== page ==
A St. Albert Catholic High student has joined a ministerial panel to speak up for mental health in Alberta schools.
Grade 12 St. Albert Catholic High School student Avalina Zenari is one of the 40 students on the 2022-23 Minister’s Youth Council, a volunteer group which advises Alberta’s education minister about education issues. She is the only student from a St. Albert or Sturgeon County school division on the council this school year.
Zenari, 17, said the council held its first meeting online on Oct. 14 to 16, during which she took part in lectures and workshops on education issues with students from across the province. She also got to make a presentation to Alberta Education Minister Adriana LaGrange.
“Mental health is a very big thing for me,” Zenari said, so she advised LaGrange to boost supports for mental health awareness in Alberta schools, particularly in the form of staff training and student education.
Zenari said she was very pleased to hear LaGrange announce $20 million for mental health pilot projects in schools last Nov. 16, and happy that the minister had taken some of the council’s ideas under consideration.
“I think it’s a good start for sure.”
Leader and teacher
An Edmonton resident, Zenari said she enrolled with Greater St. Albert Catholic years ago for its supportive atmosphere and excellent French Immersion program.
SACHS career practitioner Teresa Rieger said Zenari is a respected, well-rounded student who is successful in both sports and academics, being active with the school’s students union and track, basketball, and soccer teams.
“Avalina really exemplifies what it means to be a Skyhawk,” Rieger said, referring to the SACHS teams name.
“She’s really mature for her age, and she’s fearless. She will try anything.”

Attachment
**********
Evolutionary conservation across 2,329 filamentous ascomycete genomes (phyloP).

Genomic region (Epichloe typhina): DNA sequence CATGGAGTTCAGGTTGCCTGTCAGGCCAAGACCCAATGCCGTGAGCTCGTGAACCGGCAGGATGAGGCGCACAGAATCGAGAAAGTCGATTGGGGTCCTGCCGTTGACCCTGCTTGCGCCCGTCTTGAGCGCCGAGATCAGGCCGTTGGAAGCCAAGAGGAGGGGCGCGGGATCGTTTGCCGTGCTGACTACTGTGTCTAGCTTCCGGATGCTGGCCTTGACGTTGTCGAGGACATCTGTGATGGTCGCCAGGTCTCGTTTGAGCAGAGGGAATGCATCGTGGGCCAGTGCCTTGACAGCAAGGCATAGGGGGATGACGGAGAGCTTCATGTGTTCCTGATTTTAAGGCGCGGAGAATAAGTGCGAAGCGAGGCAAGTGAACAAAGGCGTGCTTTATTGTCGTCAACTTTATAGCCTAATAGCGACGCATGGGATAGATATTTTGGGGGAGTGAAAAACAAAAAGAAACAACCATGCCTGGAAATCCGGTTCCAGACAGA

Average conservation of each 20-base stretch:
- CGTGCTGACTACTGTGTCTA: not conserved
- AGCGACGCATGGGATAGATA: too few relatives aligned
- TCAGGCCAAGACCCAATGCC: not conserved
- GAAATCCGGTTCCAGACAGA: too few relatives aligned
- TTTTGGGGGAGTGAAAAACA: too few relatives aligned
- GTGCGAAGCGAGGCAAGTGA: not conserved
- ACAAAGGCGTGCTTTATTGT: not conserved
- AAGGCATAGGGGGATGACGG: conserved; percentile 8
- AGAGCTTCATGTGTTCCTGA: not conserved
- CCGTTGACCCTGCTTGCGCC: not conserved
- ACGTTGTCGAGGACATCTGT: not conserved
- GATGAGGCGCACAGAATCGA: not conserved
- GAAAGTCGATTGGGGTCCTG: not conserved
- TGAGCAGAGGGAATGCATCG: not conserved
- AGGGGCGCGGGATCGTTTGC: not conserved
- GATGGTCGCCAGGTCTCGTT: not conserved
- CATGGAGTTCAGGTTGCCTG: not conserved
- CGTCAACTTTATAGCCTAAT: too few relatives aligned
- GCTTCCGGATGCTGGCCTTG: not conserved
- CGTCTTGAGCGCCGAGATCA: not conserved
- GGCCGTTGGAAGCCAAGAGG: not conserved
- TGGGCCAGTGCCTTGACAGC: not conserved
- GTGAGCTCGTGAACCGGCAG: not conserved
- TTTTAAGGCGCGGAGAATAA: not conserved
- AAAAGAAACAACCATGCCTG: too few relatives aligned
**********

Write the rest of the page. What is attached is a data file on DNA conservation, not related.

Zenari said she applied to join the youth council to represent her community and get students more support in school.
“I’m just really passionate about the education system,” she said.
Zenari said she has seen an upswing in anxiety, eating, and social interaction disorders among students because of the COVID-19 pandemic, and a persistent stigma around mental health issues in schools. Students and teachers needed more training and resources to be able to recognize mental health problems and help students in need.
Zenari said she co-founded the Mind Matters club last year at SACHS to raise awareness of mental health issues. One of the club’s main projects was a breakfast program, which helped students in need get nutritious food to bolster their physical and mental health. Club members hope to restart the program next year.
Rieger said Zenari spearheaded an initiative by the school’s Rotary Interact Club last year to mentor students at École Father Jan.
Zenari said the initiative saw club members work with Father Jan students and teachers once a week to encourage literacy — an experience she found very rewarding. This year, club members act as volunteer tutors for other SACHS students.
Zenari said she has two meetings left in her 10-month term on the youth council, and hopes at least one of them will be in person.
“I want to help make a difference and make my voice heard.”
SACHS principal Wade Michael said Zenari’s place on the council reflects her determination to make a difference in education, and is a big source of pride for the school.
“It gives us a voice and gives the kids in this community a voice,” he said of the council.
Zenari said she plans to get an education degree at the University of Alberta’s Campus Saint-Jean and become a teacher.
Visit www.alberta.ca/student-engagement.aspx for details on the youth council.